Olz is traveling in Vietnam for 1 month as a backpacker, he always carries his camera to add content to YouTube channel.
Mai is 72 years old female, retired, and lives in Ho Chi Minh.
Mai wants to celebrate her sister's birthday in Hoi An and bring her some presents.
The low vision traveler
Thi is 24 years old male, a translator lives in Ho Chi Minh.
Thi would like to spend a weekend with some of his friends in Hoi An. He always travels with his dog Paco.
The family dad
Cong is 40 years old male, has three kids, unemployed, lives in Ho Chi Minh.
Cong wants to spend a week with his family in Hoi An even if traveling with luggage and kids are quite challenging.
Based on these personas, how we can create a solution by considering the inclusive design and accessibility?
As we can combine the elder and the low vision traveler as a group of people with visual impairment, I came up with the idea of creating a chatbot app that can speak. This chatbot could assist not only the group of disabled people but also the foreigner and the family dad.
According to Snatchbot, by giving your users the option of listening to the chatbot, rather than reading, you are achieving two important goals. Firstly, making it easier for them to access the conversation and secondly, you are giving them a much more entertaining and engaging quality of experience.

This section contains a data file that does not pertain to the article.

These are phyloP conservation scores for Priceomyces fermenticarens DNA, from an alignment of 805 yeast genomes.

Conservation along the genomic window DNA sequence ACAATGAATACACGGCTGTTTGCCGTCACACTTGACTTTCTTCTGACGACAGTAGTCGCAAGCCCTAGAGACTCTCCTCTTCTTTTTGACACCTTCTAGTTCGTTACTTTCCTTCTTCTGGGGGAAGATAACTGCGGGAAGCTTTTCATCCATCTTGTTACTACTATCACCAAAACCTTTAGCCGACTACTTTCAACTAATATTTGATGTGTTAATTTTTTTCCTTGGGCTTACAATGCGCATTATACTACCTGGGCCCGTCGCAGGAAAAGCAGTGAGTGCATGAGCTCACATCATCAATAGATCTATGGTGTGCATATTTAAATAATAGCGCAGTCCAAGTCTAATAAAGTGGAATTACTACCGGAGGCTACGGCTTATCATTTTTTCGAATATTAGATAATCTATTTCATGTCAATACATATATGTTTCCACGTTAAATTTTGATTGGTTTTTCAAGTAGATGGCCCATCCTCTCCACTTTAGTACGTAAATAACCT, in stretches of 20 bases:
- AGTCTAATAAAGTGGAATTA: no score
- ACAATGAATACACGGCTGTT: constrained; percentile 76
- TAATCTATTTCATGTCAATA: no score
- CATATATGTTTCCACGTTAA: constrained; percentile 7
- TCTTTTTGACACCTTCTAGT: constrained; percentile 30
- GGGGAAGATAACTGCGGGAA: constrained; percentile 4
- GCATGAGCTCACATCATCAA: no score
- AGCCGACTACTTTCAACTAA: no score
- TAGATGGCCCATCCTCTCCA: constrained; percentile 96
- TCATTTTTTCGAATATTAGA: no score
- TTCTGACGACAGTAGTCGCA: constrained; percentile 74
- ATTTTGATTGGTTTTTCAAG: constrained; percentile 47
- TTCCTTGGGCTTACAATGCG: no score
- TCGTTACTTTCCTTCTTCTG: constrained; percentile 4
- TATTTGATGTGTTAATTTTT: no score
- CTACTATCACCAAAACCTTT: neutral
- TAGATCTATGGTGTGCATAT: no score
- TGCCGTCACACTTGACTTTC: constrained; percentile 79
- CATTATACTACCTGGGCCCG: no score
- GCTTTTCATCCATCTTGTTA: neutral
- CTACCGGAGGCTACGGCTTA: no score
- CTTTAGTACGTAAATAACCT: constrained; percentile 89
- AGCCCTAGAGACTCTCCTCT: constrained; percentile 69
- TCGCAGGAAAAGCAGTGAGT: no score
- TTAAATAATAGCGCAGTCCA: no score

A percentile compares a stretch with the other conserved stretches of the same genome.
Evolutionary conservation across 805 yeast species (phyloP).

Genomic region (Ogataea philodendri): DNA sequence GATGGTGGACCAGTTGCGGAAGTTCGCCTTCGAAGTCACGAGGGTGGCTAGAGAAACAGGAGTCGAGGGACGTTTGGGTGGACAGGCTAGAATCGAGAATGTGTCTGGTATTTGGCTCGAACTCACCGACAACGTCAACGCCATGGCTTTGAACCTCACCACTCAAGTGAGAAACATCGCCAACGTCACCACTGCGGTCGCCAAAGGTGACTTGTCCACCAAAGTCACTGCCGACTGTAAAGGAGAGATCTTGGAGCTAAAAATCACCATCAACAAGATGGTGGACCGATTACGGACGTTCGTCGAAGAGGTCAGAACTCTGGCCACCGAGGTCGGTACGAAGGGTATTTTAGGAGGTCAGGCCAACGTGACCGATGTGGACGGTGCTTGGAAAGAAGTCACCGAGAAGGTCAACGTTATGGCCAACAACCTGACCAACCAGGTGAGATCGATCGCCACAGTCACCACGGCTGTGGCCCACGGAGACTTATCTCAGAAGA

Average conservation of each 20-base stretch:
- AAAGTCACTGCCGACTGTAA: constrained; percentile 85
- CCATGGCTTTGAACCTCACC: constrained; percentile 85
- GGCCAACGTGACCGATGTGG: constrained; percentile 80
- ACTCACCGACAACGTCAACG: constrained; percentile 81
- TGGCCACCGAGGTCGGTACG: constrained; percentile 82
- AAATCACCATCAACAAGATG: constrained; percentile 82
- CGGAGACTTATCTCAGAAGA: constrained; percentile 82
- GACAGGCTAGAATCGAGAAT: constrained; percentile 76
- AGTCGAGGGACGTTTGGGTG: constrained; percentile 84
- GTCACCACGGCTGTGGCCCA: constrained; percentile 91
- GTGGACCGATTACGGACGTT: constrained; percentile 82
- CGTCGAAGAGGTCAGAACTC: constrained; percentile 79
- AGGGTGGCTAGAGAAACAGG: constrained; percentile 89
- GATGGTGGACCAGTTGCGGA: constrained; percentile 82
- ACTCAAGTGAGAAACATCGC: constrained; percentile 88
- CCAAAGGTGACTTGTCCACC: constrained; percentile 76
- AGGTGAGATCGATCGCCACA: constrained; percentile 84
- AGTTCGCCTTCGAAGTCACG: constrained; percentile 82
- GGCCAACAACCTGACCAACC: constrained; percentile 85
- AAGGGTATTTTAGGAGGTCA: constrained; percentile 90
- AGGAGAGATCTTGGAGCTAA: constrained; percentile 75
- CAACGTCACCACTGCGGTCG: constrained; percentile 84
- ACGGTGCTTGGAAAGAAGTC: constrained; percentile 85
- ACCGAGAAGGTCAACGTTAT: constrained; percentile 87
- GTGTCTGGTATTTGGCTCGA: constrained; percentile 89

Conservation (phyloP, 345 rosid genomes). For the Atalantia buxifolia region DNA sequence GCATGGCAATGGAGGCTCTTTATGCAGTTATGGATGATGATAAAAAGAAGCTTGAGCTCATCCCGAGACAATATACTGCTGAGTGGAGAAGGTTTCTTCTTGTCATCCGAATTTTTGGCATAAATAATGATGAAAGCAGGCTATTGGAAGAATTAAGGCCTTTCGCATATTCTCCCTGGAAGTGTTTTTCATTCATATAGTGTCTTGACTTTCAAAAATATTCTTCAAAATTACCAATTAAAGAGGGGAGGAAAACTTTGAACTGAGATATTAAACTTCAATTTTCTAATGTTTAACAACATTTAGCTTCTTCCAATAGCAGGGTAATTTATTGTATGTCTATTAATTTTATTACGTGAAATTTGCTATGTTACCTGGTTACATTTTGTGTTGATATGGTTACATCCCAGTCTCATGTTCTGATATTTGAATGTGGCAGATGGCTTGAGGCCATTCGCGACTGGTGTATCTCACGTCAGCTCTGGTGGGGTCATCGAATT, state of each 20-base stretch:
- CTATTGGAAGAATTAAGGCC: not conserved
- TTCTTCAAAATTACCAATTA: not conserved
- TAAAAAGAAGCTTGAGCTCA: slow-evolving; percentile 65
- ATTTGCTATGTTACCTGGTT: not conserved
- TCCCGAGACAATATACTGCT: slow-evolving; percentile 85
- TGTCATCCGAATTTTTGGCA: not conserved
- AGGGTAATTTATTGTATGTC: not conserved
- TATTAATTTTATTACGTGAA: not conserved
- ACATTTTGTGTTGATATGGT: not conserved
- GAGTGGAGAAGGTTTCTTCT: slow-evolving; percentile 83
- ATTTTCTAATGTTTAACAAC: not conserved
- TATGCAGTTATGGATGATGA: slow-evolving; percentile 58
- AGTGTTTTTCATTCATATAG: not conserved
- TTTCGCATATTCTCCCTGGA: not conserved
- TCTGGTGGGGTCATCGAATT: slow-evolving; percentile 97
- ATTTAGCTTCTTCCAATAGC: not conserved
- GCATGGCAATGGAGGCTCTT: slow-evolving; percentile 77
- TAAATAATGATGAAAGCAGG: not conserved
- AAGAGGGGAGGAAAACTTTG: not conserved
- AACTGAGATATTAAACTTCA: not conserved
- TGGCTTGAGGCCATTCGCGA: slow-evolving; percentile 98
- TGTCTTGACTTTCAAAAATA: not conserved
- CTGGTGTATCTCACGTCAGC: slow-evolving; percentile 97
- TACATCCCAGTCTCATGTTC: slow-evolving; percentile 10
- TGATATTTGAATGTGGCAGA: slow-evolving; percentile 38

I made a quick illustration of the chatbot.
By implementing the Inclusive Design and Accessibility best practices, we can improve overall user experience and satisfaction for all potential users, including disabled people.
Last but not least, thank you to Cristina and Andrea who had shared the importance of implementing the Inclusive Design and Accessibility best practices! 🙌
- Stop Designing For Only 85% Of Users: Nailing Accessibility In Design – Smashing Magazine
- Improving The Color Accessibility For Color-Blind Users – Smashing Magazine
- Product Design: Why Accessibility Needs to Be Prioritized in Product Design
- Accessibility | ASOS
- Introduction to Web Accessibility
- 11 TED Talks on designing for disability
- Kayak Bot – ChatbotGuide.org
- Chatbots in Travel: How to Build a Bot that Travelers Will Love
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Inclusive Design & Accessibility: UX Webinar at Wizeline Academy was originally published in Chatbots Life on Medium, where people are continuing the conversation by highlighting and responding to this story.